Reading through Stefan Labbe’s article “’A Culture of Killing?’” (Pique, July 14), I was struck by how the issue was presented from only one side. How different communities deal with wildlife interactions is a question worth looking into, and indeed if some communities are more eager to pull the trigger, that should be addressed. But I do not think it is at all fair to say that because some conservation officers are hunters, their intentions are not to protect wildlife. To say that hunters do not care about protecting wildlife is like saying cooks don’t like to eat. Without conserving the natural world where their hunt can take place, there is no hunt.
The Habitat Conservation Trust Foundation, whose mission is “to improve the conservation outcomes of B.C.’s fish and wildlife, and the habitats in which they live,” receives 62 per cent of its funding from hunting and fishing licences, and only one per cent from general donations, according to their website. I am not a hunter, but I buy an annual fishing licence every year, and I am proud to be contributing to the betterment of the natural world we are so lucky to be a part of.
People who want to protect wildlife and their habitat are people who have intimate relationships with them, and in many ways, there is nothing more intimate than taking an animal’s life, and making the most of what it has to offer. Does someone who eats bear meat all year and rests on a bearskin rug really not care about protecting bears? I have to believe the conservation officers who are hunters found their profession because of their life as a hunter, not in spite of it.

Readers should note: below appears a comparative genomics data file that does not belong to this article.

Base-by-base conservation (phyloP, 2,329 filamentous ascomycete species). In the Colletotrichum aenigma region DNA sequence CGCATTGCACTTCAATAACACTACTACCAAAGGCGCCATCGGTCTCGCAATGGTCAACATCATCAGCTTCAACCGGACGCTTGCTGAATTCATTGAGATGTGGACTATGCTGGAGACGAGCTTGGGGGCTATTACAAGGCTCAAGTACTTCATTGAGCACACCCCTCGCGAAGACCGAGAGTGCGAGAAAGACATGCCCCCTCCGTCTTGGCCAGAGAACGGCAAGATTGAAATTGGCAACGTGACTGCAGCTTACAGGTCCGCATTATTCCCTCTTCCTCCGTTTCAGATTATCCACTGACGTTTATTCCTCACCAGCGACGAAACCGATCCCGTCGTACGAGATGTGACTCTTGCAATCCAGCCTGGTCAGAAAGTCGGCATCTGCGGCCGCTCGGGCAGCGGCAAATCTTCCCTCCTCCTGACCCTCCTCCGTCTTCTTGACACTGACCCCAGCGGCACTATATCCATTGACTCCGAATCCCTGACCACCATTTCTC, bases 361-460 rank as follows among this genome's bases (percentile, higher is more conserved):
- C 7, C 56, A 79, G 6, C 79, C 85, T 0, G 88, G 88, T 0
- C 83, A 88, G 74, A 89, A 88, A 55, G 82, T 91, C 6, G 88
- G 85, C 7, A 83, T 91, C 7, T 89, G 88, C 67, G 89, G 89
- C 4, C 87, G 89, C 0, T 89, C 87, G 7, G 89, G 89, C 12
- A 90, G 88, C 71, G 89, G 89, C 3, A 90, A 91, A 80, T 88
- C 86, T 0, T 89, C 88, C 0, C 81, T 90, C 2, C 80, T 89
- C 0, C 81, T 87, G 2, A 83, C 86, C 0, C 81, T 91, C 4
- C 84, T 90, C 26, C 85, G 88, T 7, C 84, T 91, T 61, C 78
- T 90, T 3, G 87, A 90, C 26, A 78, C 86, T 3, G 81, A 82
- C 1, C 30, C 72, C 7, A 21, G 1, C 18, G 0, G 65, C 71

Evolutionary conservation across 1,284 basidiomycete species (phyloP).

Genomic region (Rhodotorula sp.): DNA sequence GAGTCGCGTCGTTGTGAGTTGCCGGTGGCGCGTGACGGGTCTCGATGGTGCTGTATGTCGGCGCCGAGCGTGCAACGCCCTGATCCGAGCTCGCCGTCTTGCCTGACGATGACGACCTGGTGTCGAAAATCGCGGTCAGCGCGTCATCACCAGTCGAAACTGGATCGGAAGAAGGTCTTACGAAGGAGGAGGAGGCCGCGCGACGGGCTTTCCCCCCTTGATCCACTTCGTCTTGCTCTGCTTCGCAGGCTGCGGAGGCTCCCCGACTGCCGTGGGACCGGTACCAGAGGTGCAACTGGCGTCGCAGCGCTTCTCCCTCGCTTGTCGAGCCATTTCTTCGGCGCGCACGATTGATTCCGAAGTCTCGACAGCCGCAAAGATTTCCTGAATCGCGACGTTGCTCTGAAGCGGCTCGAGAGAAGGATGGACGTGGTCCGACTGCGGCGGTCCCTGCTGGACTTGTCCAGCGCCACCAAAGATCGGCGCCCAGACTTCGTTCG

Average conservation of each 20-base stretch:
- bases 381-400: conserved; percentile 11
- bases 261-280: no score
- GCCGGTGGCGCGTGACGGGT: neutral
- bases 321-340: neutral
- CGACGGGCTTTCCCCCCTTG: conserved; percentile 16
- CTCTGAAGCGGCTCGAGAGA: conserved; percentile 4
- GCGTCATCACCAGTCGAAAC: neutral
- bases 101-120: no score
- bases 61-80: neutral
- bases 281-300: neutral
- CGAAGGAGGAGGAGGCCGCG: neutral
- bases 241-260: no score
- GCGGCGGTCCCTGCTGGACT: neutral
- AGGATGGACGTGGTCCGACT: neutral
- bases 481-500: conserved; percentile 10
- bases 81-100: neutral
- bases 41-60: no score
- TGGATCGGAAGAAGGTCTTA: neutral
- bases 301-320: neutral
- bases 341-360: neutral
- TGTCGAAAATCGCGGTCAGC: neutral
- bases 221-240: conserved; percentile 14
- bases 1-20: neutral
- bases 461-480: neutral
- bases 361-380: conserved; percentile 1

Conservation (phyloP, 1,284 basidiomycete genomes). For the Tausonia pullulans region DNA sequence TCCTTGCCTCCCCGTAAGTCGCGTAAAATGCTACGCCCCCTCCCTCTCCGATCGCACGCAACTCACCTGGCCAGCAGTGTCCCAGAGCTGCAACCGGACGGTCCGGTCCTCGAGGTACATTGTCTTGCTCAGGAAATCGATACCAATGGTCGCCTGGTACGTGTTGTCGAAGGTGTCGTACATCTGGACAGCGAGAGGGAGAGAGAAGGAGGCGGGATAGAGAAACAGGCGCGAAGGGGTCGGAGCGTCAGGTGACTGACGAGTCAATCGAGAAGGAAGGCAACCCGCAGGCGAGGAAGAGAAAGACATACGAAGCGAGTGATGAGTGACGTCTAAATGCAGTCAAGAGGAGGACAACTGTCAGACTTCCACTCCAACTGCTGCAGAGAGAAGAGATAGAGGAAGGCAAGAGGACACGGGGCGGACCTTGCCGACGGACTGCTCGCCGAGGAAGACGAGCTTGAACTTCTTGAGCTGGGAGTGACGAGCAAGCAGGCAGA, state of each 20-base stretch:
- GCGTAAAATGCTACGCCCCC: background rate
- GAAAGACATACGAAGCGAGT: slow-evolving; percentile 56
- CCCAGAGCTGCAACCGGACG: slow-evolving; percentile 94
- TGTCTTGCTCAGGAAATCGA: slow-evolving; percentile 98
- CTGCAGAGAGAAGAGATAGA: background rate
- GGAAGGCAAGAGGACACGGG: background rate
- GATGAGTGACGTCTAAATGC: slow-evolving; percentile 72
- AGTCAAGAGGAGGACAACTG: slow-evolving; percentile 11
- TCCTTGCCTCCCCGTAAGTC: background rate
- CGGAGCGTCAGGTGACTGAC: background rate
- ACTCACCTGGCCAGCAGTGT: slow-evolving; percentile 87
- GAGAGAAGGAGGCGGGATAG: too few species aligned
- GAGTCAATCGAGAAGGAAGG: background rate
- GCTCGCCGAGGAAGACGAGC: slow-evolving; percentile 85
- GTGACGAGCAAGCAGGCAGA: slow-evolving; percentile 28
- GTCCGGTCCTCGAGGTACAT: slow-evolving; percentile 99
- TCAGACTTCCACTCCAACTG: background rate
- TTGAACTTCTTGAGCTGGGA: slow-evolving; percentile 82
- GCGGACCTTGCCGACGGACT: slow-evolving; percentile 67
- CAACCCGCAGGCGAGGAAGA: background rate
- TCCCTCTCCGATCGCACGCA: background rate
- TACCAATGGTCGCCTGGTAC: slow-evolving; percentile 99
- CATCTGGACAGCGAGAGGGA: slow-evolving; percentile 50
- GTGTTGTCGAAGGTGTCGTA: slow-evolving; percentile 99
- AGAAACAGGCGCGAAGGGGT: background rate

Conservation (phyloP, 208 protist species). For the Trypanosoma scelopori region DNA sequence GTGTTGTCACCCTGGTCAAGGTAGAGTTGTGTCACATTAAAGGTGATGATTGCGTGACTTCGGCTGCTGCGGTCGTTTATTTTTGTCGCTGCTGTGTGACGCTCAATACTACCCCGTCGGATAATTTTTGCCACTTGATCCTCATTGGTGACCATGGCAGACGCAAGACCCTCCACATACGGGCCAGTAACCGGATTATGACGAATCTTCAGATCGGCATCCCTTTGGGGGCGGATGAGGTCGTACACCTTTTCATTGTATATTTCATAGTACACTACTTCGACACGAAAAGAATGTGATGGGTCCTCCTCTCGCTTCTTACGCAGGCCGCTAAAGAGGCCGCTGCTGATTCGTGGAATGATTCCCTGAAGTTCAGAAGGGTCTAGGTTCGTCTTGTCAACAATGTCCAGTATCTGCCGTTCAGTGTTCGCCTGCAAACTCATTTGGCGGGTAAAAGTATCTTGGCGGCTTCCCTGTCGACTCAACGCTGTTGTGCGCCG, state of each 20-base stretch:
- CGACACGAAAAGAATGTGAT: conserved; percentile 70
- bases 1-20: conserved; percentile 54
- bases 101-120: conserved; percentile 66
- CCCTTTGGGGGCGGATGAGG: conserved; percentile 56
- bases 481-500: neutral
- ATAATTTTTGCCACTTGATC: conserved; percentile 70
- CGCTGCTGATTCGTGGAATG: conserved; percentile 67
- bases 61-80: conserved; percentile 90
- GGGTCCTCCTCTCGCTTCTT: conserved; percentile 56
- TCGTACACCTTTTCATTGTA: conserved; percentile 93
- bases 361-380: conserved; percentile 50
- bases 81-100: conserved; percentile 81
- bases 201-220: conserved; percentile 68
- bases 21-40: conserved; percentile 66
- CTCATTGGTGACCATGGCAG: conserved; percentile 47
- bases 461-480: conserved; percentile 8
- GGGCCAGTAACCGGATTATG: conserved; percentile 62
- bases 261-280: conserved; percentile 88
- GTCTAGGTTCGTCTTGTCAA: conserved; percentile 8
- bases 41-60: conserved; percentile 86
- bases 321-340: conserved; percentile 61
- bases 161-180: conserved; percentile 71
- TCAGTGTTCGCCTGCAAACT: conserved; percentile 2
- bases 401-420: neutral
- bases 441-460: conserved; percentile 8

I don’t want to see any bears killed unnecessarily either, but I hope one day to harvest one for its meat and other resources. When I read the statistics of 540 black bears killed per year, I think of how different the issue would be if they were killed by hunters. Instead of taxpayer resources being wasted on unnecessary killing, revenue would be generated for habitat protection and the bears would not have given their lives for nothing. Of course, this is a simplified way of looking at the problem, and the BCCOS admits it is a complex problem, but hunters can be part of the solution.